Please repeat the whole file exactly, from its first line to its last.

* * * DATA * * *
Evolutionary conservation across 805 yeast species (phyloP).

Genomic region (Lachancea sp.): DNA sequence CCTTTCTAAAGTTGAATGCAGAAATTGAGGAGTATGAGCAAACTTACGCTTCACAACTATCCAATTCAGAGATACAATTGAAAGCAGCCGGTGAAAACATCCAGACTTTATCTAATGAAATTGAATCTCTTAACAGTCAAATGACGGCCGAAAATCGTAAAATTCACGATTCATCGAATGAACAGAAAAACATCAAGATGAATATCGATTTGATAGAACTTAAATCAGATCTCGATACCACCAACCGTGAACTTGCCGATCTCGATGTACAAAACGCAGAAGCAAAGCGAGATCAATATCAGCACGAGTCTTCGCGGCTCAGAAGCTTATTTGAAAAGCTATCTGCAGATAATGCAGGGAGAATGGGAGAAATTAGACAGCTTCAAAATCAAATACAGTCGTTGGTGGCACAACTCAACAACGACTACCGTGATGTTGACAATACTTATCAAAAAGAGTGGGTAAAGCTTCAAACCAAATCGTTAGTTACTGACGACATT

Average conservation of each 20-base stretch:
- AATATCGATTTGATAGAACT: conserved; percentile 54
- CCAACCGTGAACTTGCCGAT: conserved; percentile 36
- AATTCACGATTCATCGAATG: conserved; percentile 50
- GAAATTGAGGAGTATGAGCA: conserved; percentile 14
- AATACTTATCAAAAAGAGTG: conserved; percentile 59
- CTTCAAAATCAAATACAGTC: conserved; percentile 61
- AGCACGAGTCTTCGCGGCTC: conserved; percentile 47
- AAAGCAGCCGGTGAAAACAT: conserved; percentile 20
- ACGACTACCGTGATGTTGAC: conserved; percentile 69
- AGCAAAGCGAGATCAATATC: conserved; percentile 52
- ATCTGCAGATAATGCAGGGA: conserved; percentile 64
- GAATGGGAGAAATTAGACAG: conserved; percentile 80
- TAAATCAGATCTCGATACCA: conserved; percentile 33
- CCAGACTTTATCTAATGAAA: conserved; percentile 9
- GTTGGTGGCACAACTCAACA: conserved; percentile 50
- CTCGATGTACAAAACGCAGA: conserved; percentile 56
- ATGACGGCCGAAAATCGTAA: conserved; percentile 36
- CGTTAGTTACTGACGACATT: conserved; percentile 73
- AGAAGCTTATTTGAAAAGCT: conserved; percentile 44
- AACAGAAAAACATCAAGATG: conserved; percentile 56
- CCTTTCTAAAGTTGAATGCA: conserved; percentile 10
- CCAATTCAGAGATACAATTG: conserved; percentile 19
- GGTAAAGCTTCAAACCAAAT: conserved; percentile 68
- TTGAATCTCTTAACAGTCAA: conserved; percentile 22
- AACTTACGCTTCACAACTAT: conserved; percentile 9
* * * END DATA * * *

Evolutionary conservation across 805 yeast species (phyloP).

Genomic region (Lachancea sp.): DNA sequence CCTTTCTAAAGTTGAATGCAGAAATTGAGGAGTATGAGCAAACTTACGCTTCACAACTATCCAATTCAGAGATACAATTGAAAGCAGCCGGTGAAAACATCCAGACTTTATCTAATGAAATTGAATCTCTTAACAGTCAAATGACGGCCGAAAATCGTAAAATTCACGATTCATCGAATGAACAGAAAAACATCAAGATGAATATCGATTTGATAGAACTTAAATCAGATCTCGATACCACCAACCGTGAACTTGCCGATCTCGATGTACAAAACGCAGAAGCAAAGCGAGATCAATATCAGCACGAGTCTTCGCGGCTCAGAAGCTTATTTGAAAAGCTATCTGCAGATAATGCAGGGAGAATGGGAGAAATTAGACAGCTTCAAAATCAAATACAGTCGTTGGTGGCACAACTCAACAACGACTACCGTGATGTTGACAATACTTATCAAAAAGAGTGGGTAAAGCTTCAAACCAAATCGTTAGTTACTGACGACATT

Average conservation of each 20-base stretch:
- AATATCGATTTGATAGAACT: conserved; percentile 54
- CCAACCGTGAACTTGCCGAT: conserved; percentile 36
- AATTCACGATTCATCGAATG: conserved; percentile 50
- GAAATTGAGGAGTATGAGCA: conserved; percentile 14
- AATACTTATCAAAAAGAGTG: conserved; percentile 59
- CTTCAAAATCAAATACAGTC: conserved; percentile 61
- AGCACGAGTCTTCGCGGCTC: conserved; percentile 47
- AAAGCAGCCGGTGAAAACAT: conserved; percentile 20
- ACGACTACCGTGATGTTGAC: conserved; percentile 69
- AGCAAAGCGAGATCAATATC: conserved; percentile 52
- ATCTGCAGATAATGCAGGGA: conserved; percentile 64
- GAATGGGAGAAATTAGACAG: conserved; percentile 80
- TAAATCAGATCTCGATACCA: conserved; percentile 33
- CCAGACTTTATCTAATGAAA: conserved; percentile 9
- GTTGGTGGCACAACTCAACA: conserved; percentile 50
- CTCGATGTACAAAACGCAGA: conserved; percentile 56
- ATGACGGCCGAAAATCGTAA: conserved; percentile 36
- CGTTAGTTACTGACGACATT: conserved; percentile 73
- AGAAGCTTATTTGAAAAGCT: conserved; percentile 44
- AACAGAAAAACATCAAGATG: conserved; percentile 56
- CCTTTCTAAAGTTGAATGCA: conserved; percentile 10
- CCAATTCAGAGATACAATTG: conserved; percentile 19
- GGTAAAGCTTCAAACCAAAT: conserved; percentile 68
- TTGAATCTCTTAACAGTCAA: conserved; percentile 22
- AACTTACGCTTCACAACTAT: conserved; percentile 9